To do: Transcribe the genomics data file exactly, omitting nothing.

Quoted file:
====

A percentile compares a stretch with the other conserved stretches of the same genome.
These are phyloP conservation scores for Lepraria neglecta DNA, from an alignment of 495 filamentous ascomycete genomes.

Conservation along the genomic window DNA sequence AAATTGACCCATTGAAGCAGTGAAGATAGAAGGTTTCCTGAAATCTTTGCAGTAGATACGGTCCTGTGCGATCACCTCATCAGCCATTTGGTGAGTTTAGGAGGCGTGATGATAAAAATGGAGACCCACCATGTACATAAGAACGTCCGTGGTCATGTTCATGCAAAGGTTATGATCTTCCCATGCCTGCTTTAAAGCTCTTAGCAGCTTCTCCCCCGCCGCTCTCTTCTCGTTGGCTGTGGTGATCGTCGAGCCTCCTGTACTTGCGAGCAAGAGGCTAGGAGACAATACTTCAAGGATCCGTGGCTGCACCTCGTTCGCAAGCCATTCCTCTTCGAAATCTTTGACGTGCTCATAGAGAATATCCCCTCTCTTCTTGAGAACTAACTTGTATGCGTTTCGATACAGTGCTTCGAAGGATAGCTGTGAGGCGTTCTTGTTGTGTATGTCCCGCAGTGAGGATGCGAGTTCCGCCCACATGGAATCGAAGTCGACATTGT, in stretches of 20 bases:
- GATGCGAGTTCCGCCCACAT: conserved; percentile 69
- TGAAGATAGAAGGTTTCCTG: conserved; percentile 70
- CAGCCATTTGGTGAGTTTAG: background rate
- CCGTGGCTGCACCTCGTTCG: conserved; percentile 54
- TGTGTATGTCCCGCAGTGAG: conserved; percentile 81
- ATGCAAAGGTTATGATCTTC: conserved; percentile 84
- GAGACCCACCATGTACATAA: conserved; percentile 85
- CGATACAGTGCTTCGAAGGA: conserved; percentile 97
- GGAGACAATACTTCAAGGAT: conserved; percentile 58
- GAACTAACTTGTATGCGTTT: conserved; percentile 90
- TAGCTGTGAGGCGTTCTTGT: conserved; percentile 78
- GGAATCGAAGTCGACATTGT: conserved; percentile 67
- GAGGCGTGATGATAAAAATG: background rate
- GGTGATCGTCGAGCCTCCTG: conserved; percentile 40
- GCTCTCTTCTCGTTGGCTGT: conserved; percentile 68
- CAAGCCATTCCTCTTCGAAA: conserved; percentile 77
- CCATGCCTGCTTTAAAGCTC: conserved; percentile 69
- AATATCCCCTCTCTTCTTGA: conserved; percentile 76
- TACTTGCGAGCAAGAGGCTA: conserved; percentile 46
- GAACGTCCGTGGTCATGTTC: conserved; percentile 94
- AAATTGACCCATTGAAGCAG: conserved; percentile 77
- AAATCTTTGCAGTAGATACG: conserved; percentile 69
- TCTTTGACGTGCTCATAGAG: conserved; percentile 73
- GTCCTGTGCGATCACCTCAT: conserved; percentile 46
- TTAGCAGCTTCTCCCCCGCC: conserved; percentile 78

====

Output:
A percentile compares a stretch with the other conserved stretches of the same genome.
These are phyloP conservation scores for Lepraria neglecta DNA, from an alignment of 495 filamentous ascomycete genomes.

Conservation along the genomic window DNA sequence AAATTGACCCATTGAAGCAGTGAAGATAGAAGGTTTCCTGAAATCTTTGCAGTAGATACGGTCCTGTGCGATCACCTCATCAGCCATTTGGTGAGTTTAGGAGGCGTGATGATAAAAATGGAGACCCACCATGTACATAAGAACGTCCGTGGTCATGTTCATGCAAAGGTTATGATCTTCCCATGCCTGCTTTAAAGCTCTTAGCAGCTTCTCCCCCGCCGCTCTCTTCTCGTTGGCTGTGGTGATCGTCGAGCCTCCTGTACTTGCGAGCAAGAGGCTAGGAGACAATACTTCAAGGATCCGTGGCTGCACCTCGTTCGCAAGCCATTCCTCTTCGAAATCTTTGACGTGCTCATAGAGAATATCCCCTCTCTTCTTGAGAACTAACTTGTATGCGTTTCGATACAGTGCTTCGAAGGATAGCTGTGAGGCGTTCTTGTTGTGTATGTCCCGCAGTGAGGATGCGAGTTCCGCCCACATGGAATCGAAGTCGACATTGT, in stretches of 20 bases:
- GATGCGAGTTCCGCCCACAT: conserved; percentile 69
- TGAAGATAGAAGGTTTCCTG: conserved; percentile 70
- CAGCCATTTGGTGAGTTTAG: background rate
- CCGTGGCTGCACCTCGTTCG: conserved; percentile 54
- TGTGTATGTCCCGCAGTGAG: conserved; percentile 81
- ATGCAAAGGTTATGATCTTC: conserved; percentile 84
- GAGACCCACCATGTACATAA: conserved; percentile 85
- CGATACAGTGCTTCGAAGGA: conserved; percentile 97
- GGAGACAATACTTCAAGGAT: conserved; percentile 58
- GAACTAACTTGTATGCGTTT: conserved; percentile 90
- TAGCTGTGAGGCGTTCTTGT: conserved; percentile 78
- GGAATCGAAGTCGACATTGT: conserved; percentile 67
- GAGGCGTGATGATAAAAATG: background rate
- GGTGATCGTCGAGCCTCCTG: conserved; percentile 40
- GCTCTCTTCTCGTTGGCTGT: conserved; percentile 68
- CAAGCCATTCCTCTTCGAAA: conserved; percentile 77
- CCATGCCTGCTTTAAAGCTC: conserved; percentile 69
- AATATCCCCTCTCTTCTTGA: conserved; percentile 76
- TACTTGCGAGCAAGAGGCTA: conserved; percentile 46
- GAACGTCCGTGGTCATGTTC: conserved; percentile 94
- AAATTGACCCATTGAAGCAG: conserved; percentile 77
- AAATCTTTGCAGTAGATACG: conserved; percentile 69
- TCTTTGACGTGCTCATAGAG: conserved; percentile 73
- GTCCTGTGCGATCACCTCAT: conserved; percentile 46
- TTAGCAGCTTCTCCCCCGCC: conserved; percentile 78